I’m very fortunate, living in London, to have access to a wealth of live classical music. I could be at a concert every night of the week, if I chose to be (except that my family start to moan and rebel if I am out more than twice a week….). I love live music, and have done since I was a little girl when my parents used to take me to concerts by the CBSO at Birmingham Old Town Hall. I am also lucky enough to be able to combine my love of music with writing about it, through this blog, my reviewing and my writing for a number of other classical music websites around the world.
I’ve been reviewing concerts regularly since 2011 and in that time I have often pondered the value of reviews. Music criticism (by which I mean critiquing and reviewing live music and recordings) has changed a great deal, thanks in no small part to the internet and the consequent rise of online review sites and blogs, and the ease with which people can access information and opinions. Because of this, reviews and critiques could be seen to be losing their significance as people go to the web for information. Back in the old pre-internet days, we sought out newspaper and specialist journal reviews to be informed whether it was worth going to this exhibition at the Tate or how Barenboim performed in London, and respected critics were often held up as the well-informed arbiters of taste and culture. Today everyone has an opinion.
I’ve never regarded myself nor my writing as particularly special or important, and as a reviewer I certainly don’t regard my opinions or thoughts on a concert or artist as the last word…..I’m neither a professional music critic nor a music specialist and generally write from the point of view of the “punter” – the keen concert-goer with a decent smattering of musical knowledge, an inquisitive approach (which enables me to, hopefully, do the right kind of research and preparation for my articles) and a special interest in the piano, its players and its literature. My fundamental intention in my reviews is to give the reader a flavour of “being there” at the concert.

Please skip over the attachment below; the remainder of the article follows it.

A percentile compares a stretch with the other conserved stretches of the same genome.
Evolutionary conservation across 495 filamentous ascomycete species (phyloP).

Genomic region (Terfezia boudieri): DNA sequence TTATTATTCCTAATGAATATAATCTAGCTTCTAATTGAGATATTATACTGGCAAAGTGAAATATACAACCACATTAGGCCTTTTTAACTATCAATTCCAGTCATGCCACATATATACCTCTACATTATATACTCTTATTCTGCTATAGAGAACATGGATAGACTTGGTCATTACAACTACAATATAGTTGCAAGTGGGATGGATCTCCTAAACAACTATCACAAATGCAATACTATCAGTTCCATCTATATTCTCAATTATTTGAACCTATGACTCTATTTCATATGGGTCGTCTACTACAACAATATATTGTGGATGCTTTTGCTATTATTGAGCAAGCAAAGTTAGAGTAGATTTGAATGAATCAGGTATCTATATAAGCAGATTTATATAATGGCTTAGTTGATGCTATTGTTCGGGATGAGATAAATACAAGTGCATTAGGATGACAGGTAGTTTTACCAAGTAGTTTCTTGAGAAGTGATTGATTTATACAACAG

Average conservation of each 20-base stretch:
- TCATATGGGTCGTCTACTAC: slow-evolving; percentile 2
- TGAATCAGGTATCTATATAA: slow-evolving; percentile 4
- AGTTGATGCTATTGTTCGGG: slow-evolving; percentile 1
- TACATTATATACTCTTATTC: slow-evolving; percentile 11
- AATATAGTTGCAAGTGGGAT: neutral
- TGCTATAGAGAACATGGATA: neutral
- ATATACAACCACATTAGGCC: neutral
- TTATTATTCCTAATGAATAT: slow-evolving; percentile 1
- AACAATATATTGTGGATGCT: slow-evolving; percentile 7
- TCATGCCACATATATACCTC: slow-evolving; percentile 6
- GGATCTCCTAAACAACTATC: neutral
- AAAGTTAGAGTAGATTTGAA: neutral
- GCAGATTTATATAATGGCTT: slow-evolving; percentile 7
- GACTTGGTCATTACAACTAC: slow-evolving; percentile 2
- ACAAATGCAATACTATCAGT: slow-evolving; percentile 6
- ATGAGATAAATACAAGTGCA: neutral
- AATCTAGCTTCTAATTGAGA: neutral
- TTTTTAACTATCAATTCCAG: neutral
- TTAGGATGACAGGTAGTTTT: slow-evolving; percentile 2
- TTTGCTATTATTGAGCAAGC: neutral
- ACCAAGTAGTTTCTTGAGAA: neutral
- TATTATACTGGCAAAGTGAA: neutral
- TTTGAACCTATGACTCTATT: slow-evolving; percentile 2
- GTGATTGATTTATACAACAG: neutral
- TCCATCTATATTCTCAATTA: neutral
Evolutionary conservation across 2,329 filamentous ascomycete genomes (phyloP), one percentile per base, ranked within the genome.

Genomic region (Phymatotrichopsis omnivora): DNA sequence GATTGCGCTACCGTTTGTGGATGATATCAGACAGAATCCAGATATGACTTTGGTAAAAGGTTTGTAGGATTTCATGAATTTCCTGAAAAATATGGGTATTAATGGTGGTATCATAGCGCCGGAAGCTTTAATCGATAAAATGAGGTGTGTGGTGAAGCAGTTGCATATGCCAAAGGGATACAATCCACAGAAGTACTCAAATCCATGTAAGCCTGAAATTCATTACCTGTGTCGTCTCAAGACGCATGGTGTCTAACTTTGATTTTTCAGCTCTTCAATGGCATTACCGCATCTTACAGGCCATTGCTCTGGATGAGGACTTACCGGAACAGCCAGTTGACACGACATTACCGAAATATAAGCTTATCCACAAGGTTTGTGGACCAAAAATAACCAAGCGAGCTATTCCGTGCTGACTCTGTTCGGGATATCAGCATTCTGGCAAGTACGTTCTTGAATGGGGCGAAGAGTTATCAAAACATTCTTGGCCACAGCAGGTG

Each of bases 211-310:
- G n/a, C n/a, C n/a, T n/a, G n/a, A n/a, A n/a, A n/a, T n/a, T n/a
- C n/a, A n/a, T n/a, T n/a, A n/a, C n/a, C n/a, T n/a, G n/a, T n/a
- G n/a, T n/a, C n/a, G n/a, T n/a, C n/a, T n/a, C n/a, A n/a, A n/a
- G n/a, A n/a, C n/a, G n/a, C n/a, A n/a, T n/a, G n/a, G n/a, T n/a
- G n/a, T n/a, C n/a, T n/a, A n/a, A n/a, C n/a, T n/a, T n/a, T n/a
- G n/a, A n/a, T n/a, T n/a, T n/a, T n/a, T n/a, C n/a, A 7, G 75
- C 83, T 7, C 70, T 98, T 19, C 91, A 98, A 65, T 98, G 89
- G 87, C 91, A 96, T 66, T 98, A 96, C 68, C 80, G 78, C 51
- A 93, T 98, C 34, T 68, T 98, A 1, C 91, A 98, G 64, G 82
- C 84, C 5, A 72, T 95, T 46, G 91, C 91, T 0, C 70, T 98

When I go and hear “great” or “legendary” artists in concert, the real top-flight performers such as Martha Agerich, Murray Perahia, Richard Goode, Stephen Hough or Mitsuko Uchida, I seriously question what this reviewing lark is all about. When we go to concerts by these artists we expect a certain level of extremely high-quality performance, and we nearly always get it. Even if the performer is having an off day or is ill, they are generally able to pull off a superb performance. So if we know these artists are going to play brilliantly, why do we need to review their concerts?
Certainly these artists don’t really need the endorsement of critics and reviewers: sure, it’s gratifying to read a flattering write up, but it’s hardly necessary because these are artists who have validated themselves and their work time and time again through their consistently excellent playing. Do glowing reviews of these artists simply confirm their greatness? Do they guide potential concert-goers to book a ticket the next time Argerich comes to town? If we know these people are so good, why review them?
A concert is usually a one-off event, unlike theatre runs or film screenings where a review might encourage, or discourage, one from attending. On this basis, one could argue that it’s fairly pointless reviewing a one-off concert that has passed, and by the time the review is published, the critic’s opinion may hold little interest or value for the reader/prospective concert-goer. But I think concert reviews serve a slightly different purpose, and this is the reason why I continue to write reviews.
A review is a record of the event and serves to place the concert in context (for example, a composer anniversary or a premiere of a new work). Whatever the source of the writing, good constructive criticism can encourage and publicise new talent or confirm or rediscover old talent, and encourage others to seek it out. Reviews also contribute to the history of an orchestra or ensemble, a piece of music, the career trajectory of an artist. Additionally, and importantly, criticism, whether it’s negative or positive should be about “a dialogue between the art form and the public” (John Allison)
Some argue that reviews are redundant and without value, and that newspapers, journals, music websites and blogs should instead offer previews of upcoming concerts and events. There is some justification in providing such content: advance feature stories may better serve readers by giving them an opportunity to make plans to attend something, but there again, I do not believe it is my job, nor indeed that of a mainstream newspaper or journal, to sell tickets to concerts and fill concerts halls. Nor are advance stories necessarily good pieces of writing/criticism, often being constructed from press releases and similar material.
So we continue to review concerts by the greatest living artists and the new and emerging talents, and all those in between – and why? Because I believe we still need to record the activities of these performers via intelligent, well-informed and well-written music criticism – in the blogosphere and in the mainstream media. Such writing prevents mediocrity and dumbing down, and, I hope, encourages variety, authenticity and objectivity.